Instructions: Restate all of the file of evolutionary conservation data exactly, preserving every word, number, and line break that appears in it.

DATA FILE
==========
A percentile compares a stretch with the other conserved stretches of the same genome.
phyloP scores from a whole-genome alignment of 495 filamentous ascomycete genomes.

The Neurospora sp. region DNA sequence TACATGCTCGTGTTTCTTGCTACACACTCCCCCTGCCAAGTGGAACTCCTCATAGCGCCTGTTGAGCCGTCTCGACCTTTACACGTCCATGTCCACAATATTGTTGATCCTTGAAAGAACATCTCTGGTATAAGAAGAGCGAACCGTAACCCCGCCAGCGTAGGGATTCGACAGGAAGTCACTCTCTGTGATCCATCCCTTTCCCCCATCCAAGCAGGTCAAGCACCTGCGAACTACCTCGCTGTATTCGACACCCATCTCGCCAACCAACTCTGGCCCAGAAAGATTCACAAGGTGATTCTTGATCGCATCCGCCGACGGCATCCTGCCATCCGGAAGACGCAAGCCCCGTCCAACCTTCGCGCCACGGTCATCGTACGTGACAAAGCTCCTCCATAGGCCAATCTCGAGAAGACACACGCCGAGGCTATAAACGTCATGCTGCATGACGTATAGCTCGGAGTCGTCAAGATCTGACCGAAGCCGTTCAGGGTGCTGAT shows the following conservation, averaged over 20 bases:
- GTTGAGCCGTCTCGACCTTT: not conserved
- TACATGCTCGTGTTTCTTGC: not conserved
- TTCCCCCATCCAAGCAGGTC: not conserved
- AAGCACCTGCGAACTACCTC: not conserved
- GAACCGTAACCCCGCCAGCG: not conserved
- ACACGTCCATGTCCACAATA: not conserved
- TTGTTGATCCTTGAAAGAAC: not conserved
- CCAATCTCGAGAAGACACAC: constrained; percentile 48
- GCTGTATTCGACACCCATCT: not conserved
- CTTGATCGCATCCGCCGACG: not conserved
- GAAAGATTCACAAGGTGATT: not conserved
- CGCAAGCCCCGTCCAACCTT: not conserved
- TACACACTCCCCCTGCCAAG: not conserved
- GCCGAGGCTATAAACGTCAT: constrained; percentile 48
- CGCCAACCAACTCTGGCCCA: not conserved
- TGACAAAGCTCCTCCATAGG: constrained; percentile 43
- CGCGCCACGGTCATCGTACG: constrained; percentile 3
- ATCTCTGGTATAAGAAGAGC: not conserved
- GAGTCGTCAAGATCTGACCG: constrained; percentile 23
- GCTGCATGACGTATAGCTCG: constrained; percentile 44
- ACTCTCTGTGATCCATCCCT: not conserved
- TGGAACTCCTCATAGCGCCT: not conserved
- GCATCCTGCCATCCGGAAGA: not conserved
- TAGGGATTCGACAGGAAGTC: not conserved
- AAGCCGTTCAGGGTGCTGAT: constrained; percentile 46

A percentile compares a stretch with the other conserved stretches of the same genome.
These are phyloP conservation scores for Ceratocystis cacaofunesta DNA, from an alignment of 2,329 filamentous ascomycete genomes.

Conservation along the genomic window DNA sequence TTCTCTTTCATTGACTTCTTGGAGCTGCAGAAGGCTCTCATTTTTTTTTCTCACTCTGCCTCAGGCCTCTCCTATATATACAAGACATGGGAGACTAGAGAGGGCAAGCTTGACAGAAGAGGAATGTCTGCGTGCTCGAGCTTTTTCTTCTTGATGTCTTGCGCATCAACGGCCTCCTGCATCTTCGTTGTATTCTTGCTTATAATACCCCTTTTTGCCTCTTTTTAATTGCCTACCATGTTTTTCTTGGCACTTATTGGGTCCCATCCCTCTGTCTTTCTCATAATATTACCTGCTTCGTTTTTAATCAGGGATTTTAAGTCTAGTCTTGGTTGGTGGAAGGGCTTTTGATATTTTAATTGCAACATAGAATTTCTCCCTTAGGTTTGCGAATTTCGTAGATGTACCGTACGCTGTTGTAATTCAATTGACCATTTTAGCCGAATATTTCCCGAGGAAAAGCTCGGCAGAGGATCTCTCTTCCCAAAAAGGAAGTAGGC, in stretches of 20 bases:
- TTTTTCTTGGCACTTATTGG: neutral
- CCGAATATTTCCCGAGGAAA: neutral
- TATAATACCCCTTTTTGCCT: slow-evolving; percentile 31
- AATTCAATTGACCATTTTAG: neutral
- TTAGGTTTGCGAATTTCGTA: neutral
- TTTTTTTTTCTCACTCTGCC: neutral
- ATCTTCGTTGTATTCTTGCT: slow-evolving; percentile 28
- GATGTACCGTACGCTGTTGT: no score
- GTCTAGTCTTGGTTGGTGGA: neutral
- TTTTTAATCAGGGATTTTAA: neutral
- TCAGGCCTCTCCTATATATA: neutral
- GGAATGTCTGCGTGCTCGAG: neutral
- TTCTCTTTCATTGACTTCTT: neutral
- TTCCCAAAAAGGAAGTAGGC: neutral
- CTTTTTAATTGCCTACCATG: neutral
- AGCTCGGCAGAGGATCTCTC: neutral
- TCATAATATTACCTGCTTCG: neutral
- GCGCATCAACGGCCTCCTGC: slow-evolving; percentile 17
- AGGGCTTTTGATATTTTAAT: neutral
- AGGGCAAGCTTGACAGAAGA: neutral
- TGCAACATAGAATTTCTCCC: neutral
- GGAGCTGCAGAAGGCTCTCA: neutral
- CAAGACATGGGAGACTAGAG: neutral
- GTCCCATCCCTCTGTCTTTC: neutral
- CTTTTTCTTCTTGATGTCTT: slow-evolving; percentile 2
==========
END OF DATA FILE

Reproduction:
A percentile compares a stretch with the other conserved stretches of the same genome.
phyloP scores from a whole-genome alignment of 495 filamentous ascomycete genomes.

The Neurospora sp. region DNA sequence TACATGCTCGTGTTTCTTGCTACACACTCCCCCTGCCAAGTGGAACTCCTCATAGCGCCTGTTGAGCCGTCTCGACCTTTACACGTCCATGTCCACAATATTGTTGATCCTTGAAAGAACATCTCTGGTATAAGAAGAGCGAACCGTAACCCCGCCAGCGTAGGGATTCGACAGGAAGTCACTCTCTGTGATCCATCCCTTTCCCCCATCCAAGCAGGTCAAGCACCTGCGAACTACCTCGCTGTATTCGACACCCATCTCGCCAACCAACTCTGGCCCAGAAAGATTCACAAGGTGATTCTTGATCGCATCCGCCGACGGCATCCTGCCATCCGGAAGACGCAAGCCCCGTCCAACCTTCGCGCCACGGTCATCGTACGTGACAAAGCTCCTCCATAGGCCAATCTCGAGAAGACACACGCCGAGGCTATAAACGTCATGCTGCATGACGTATAGCTCGGAGTCGTCAAGATCTGACCGAAGCCGTTCAGGGTGCTGAT shows the following conservation, averaged over 20 bases:
- GTTGAGCCGTCTCGACCTTT: not conserved
- TACATGCTCGTGTTTCTTGC: not conserved
- TTCCCCCATCCAAGCAGGTC: not conserved
- AAGCACCTGCGAACTACCTC: not conserved
- GAACCGTAACCCCGCCAGCG: not conserved
- ACACGTCCATGTCCACAATA: not conserved
- TTGTTGATCCTTGAAAGAAC: not conserved
- CCAATCTCGAGAAGACACAC: constrained; percentile 48
- GCTGTATTCGACACCCATCT: not conserved
- CTTGATCGCATCCGCCGACG: not conserved
- GAAAGATTCACAAGGTGATT: not conserved
- CGCAAGCCCCGTCCAACCTT: not conserved
- TACACACTCCCCCTGCCAAG: not conserved
- GCCGAGGCTATAAACGTCAT: constrained; percentile 48
- CGCCAACCAACTCTGGCCCA: not conserved
- TGACAAAGCTCCTCCATAGG: constrained; percentile 43
- CGCGCCACGGTCATCGTACG: constrained; percentile 3
- ATCTCTGGTATAAGAAGAGC: not conserved
- GAGTCGTCAAGATCTGACCG: constrained; percentile 23
- GCTGCATGACGTATAGCTCG: constrained; percentile 44
- ACTCTCTGTGATCCATCCCT: not conserved
- TGGAACTCCTCATAGCGCCT: not conserved
- GCATCCTGCCATCCGGAAGA: not conserved
- TAGGGATTCGACAGGAAGTC: not conserved
- AAGCCGTTCAGGGTGCTGAT: constrained; percentile 46

A percentile compares a stretch with the other conserved stretches of the same genome.
These are phyloP conservation scores for Ceratocystis cacaofunesta DNA, from an alignment of 2,329 filamentous ascomycete genomes.

Conservation along the genomic window DNA sequence TTCTCTTTCATTGACTTCTTGGAGCTGCAGAAGGCTCTCATTTTTTTTTCTCACTCTGCCTCAGGCCTCTCCTATATATACAAGACATGGGAGACTAGAGAGGGCAAGCTTGACAGAAGAGGAATGTCTGCGTGCTCGAGCTTTTTCTTCTTGATGTCTTGCGCATCAACGGCCTCCTGCATCTTCGTTGTATTCTTGCTTATAATACCCCTTTTTGCCTCTTTTTAATTGCCTACCATGTTTTTCTTGGCACTTATTGGGTCCCATCCCTCTGTCTTTCTCATAATATTACCTGCTTCGTTTTTAATCAGGGATTTTAAGTCTAGTCTTGGTTGGTGGAAGGGCTTTTGATATTTTAATTGCAACATAGAATTTCTCCCTTAGGTTTGCGAATTTCGTAGATGTACCGTACGCTGTTGTAATTCAATTGACCATTTTAGCCGAATATTTCCCGAGGAAAAGCTCGGCAGAGGATCTCTCTTCCCAAAAAGGAAGTAGGC, in stretches of 20 bases:
- TTTTTCTTGGCACTTATTGG: neutral
- CCGAATATTTCCCGAGGAAA: neutral
- TATAATACCCCTTTTTGCCT: slow-evolving; percentile 31
- AATTCAATTGACCATTTTAG: neutral
- TTAGGTTTGCGAATTTCGTA: neutral
- TTTTTTTTTCTCACTCTGCC: neutral
- ATCTTCGTTGTATTCTTGCT: slow-evolving; percentile 28
- GATGTACCGTACGCTGTTGT: no score
- GTCTAGTCTTGGTTGGTGGA: neutral
- TTTTTAATCAGGGATTTTAA: neutral
- TCAGGCCTCTCCTATATATA: neutral
- GGAATGTCTGCGTGCTCGAG: neutral
- TTCTCTTTCATTGACTTCTT: neutral
- TTCCCAAAAAGGAAGTAGGC: neutral
- CTTTTTAATTGCCTACCATG: neutral
- AGCTCGGCAGAGGATCTCTC: neutral
- TCATAATATTACCTGCTTCG: neutral
- GCGCATCAACGGCCTCCTGC: slow-evolving; percentile 17
- AGGGCTTTTGATATTTTAAT: neutral
- AGGGCAAGCTTGACAGAAGA: neutral
- TGCAACATAGAATTTCTCCC: neutral
- GGAGCTGCAGAAGGCTCTCA: neutral
- CAAGACATGGGAGACTAGAG: neutral
- GTCCCATCCCTCTGTCTTTC: neutral
- CTTTTTCTTCTTGATGTCTT: slow-evolving; percentile 2